A Foolproof Way To Make Or Break Habits

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slide1Illustrated by Tania Lili.
This morning, I had a long, heated conversation with a friend about the distinction between abstainers and moderators. I really do believe that this is one of the most helpful insights I’ve ever had, about how to change your habits. Of course, I’ve been thinking non-stop about habits for the book I’m writing, Better Than Before. In it, I identify the strategies that we can use to make and break our habits.

One of my big conclusions: If you want to change a habit, you should start by understanding yourself.

Self-knowledge is so important that I spend two chapters on it. First: the Strategy of the Four Tendencies. It’s very, very helpful to know your Tendency.

Second: the Strategy of Distinctions. Although it’s always a bit artificial to divide people into distinct categories, I find that it’s often very helpful. For instance, are you a marathoner or sprinter? When we know ourselves, we gain more command over ourselves.

However, one distinction is so helpful for habit change that I devoted an entire chapter to it: the Strategy of Abstaining.

In a nutshell: “Abstainers” do better when they resist a temptation altogether (I’m an abstainer). “Moderators” do better when they indulge moderately. Abstaining is a counter-intuitive and non-universal strategy. It absolutely doesn’t work for everyone. But, for people like me, it’s enormously useful. As an abstainer, if I try to be moderate, I exhaust myself arguing: "How much can I have?” "Does this time ‘count’?” “If I had it yesterday, can I have it today?” But, abstaining ends those draining debates. I don’t feel deprived at all. If I never do something, it requires no self-control to maintain that habit.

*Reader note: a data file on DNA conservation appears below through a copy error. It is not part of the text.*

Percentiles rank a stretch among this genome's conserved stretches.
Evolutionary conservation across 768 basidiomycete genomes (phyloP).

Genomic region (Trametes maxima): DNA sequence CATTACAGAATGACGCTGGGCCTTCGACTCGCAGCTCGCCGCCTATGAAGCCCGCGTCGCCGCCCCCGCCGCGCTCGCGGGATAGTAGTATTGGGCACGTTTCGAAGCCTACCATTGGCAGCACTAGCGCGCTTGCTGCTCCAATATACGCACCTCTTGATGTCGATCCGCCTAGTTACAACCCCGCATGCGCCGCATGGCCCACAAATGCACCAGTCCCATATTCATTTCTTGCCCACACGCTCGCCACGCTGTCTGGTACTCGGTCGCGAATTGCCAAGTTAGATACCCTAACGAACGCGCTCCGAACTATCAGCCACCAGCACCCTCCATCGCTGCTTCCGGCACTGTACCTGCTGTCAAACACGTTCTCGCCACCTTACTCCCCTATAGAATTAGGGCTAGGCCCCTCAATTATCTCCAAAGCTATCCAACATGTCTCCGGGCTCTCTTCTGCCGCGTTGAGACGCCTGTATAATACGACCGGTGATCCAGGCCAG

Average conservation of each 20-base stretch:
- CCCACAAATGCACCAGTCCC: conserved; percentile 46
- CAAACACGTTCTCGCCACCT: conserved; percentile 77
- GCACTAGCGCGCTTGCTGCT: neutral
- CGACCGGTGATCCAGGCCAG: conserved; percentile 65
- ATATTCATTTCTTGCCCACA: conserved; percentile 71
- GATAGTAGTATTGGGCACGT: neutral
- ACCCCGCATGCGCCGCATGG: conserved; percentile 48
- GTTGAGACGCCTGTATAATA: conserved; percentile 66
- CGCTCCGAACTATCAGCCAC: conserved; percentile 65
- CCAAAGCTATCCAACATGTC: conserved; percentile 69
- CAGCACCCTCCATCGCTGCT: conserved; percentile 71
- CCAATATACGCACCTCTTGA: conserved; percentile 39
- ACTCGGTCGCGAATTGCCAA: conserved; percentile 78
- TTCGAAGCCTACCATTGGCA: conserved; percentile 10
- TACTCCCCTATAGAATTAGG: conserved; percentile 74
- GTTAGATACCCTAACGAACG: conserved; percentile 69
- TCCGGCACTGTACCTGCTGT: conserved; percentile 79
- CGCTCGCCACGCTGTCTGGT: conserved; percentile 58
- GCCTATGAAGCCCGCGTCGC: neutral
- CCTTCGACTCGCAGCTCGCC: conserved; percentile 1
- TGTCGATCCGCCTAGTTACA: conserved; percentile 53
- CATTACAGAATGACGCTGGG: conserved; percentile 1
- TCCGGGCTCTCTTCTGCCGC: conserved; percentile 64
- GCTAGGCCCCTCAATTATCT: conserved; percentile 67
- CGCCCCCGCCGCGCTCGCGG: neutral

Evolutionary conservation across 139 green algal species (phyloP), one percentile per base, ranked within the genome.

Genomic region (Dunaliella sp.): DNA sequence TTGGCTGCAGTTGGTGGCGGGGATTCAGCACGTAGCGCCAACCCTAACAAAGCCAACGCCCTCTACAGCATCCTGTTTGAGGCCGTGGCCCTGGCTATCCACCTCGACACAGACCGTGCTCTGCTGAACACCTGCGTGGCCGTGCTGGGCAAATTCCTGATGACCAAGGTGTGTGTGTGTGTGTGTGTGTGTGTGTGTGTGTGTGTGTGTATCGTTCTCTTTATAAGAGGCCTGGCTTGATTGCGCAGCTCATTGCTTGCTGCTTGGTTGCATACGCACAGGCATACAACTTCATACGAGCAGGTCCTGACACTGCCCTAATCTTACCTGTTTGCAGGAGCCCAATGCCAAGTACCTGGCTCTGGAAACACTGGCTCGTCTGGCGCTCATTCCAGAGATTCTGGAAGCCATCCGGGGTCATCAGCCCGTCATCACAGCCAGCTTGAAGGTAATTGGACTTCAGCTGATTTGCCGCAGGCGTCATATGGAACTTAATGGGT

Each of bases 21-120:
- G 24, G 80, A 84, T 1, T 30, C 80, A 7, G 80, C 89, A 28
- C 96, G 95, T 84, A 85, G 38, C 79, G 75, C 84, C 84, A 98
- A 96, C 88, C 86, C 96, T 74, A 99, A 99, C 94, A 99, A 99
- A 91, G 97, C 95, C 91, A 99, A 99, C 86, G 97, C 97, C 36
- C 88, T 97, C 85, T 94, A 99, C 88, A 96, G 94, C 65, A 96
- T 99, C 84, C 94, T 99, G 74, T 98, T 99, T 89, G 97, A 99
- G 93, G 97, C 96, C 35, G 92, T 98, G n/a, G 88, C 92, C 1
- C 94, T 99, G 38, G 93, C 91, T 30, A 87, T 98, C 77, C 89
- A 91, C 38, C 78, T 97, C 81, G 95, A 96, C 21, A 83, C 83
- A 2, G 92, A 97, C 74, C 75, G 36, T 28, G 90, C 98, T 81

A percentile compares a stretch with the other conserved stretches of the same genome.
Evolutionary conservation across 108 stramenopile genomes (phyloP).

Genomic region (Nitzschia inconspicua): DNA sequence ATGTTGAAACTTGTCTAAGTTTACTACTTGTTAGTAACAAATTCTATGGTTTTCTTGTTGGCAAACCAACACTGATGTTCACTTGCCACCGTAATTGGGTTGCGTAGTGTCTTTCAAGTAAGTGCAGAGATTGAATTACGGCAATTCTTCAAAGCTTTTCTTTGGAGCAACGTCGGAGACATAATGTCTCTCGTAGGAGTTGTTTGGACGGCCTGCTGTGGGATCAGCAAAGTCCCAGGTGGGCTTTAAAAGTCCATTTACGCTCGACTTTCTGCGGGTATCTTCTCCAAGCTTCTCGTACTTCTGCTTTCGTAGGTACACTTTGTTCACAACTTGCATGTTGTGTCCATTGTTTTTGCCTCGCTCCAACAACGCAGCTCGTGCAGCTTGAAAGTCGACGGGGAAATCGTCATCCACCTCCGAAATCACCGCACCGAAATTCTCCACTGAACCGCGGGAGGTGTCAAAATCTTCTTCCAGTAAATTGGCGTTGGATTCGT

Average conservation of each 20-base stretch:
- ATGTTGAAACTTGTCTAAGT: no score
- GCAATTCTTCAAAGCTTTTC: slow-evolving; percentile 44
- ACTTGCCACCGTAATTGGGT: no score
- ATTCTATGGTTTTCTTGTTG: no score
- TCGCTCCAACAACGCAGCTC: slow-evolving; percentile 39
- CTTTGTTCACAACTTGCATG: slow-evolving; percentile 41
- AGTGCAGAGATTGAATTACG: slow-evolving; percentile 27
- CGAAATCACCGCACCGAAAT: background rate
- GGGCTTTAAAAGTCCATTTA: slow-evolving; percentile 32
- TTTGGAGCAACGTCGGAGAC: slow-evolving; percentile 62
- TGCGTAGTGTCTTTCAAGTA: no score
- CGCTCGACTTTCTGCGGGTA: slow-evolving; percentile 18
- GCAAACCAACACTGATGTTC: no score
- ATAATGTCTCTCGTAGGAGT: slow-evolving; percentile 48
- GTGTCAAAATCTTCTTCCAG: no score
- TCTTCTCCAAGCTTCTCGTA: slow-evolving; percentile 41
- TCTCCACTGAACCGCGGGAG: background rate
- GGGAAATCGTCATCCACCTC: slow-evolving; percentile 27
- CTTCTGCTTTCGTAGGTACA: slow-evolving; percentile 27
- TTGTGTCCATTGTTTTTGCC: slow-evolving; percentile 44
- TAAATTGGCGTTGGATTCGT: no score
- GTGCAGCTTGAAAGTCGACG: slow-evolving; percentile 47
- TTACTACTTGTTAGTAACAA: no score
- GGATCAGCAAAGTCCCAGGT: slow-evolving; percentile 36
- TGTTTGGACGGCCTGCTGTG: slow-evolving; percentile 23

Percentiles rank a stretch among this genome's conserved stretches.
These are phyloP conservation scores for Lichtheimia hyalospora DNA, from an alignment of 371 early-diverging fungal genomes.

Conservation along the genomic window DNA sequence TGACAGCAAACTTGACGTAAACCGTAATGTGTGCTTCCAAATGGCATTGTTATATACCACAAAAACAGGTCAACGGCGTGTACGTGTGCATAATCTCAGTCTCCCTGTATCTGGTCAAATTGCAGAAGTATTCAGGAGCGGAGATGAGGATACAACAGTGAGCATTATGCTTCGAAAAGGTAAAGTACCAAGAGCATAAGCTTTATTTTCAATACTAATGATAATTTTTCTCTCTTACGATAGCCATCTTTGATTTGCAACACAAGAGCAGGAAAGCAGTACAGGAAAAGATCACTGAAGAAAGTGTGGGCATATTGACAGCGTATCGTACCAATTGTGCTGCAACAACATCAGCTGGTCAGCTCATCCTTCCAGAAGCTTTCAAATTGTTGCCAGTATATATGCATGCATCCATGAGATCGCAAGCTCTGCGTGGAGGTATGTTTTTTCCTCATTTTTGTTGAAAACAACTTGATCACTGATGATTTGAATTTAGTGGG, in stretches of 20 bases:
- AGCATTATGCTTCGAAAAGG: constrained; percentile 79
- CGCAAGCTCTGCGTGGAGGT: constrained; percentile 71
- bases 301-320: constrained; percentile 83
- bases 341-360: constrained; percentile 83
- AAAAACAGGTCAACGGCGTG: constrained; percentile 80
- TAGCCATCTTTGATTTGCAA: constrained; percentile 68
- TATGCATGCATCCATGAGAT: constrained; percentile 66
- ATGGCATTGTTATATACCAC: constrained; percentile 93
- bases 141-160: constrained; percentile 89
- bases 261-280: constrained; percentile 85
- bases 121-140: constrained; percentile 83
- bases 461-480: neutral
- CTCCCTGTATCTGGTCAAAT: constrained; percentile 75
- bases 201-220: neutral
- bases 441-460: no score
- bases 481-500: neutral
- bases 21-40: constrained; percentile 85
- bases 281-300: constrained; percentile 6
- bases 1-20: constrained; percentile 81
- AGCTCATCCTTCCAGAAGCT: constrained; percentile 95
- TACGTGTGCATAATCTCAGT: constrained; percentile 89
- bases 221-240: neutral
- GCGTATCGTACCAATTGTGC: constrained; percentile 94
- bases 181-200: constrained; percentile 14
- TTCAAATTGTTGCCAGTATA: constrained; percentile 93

It’s a secret of adulthood: By giving something up, I gain. As my sister so brilliantly phrased it, “Now I’m free from French fries.”

Related: What's Your Work Personality Like?

You’re an abstainer if you…
– have trouble stopping something once you’ve started
– aren’t tempted by things that you’ve decided are off-limits

Moderators, for their part, find that occasional indulgence both heightens their pleasure and strengthens their resolve. They may even find that keeping treats near at hand makes them less likely to indulge, because when they know they can have something, they don’t crave it.

You’re a moderator if you…
– find that occasional indulgence heightens your pleasure — and strengthens your resolve
– get panicky at the thought of “never” getting or doing something
The key is: Which way is easier for you? I know abstaining may sound hard, but for me, it’s easier. Also, what approach allows you to avoid feeling deprived? For good habits, it’s very important not to allow ourselves to feel deprived. If you’re interested in pushing further into Abstainers and Moderators, consider these questions.

If you’re not having success with being a moderator, would you give abstaining a try? I admit that I’m a 100% abstainer type. You wouldn’t believe what I’m abstaining from these days. That’s a discussion for another day.

Next: So, Are You A Marathoner Or A Sprinter?
Gretchen Rubin, author of two New York Times bestsellers, is our go-to gal for the best get-it-together know-how. Every week, she'll be dishing up her wisdom straight from her popular blog, The Happiness Project, to get you on the road to a more productive, healthier you. Here's to a 2014 resolution that sticks!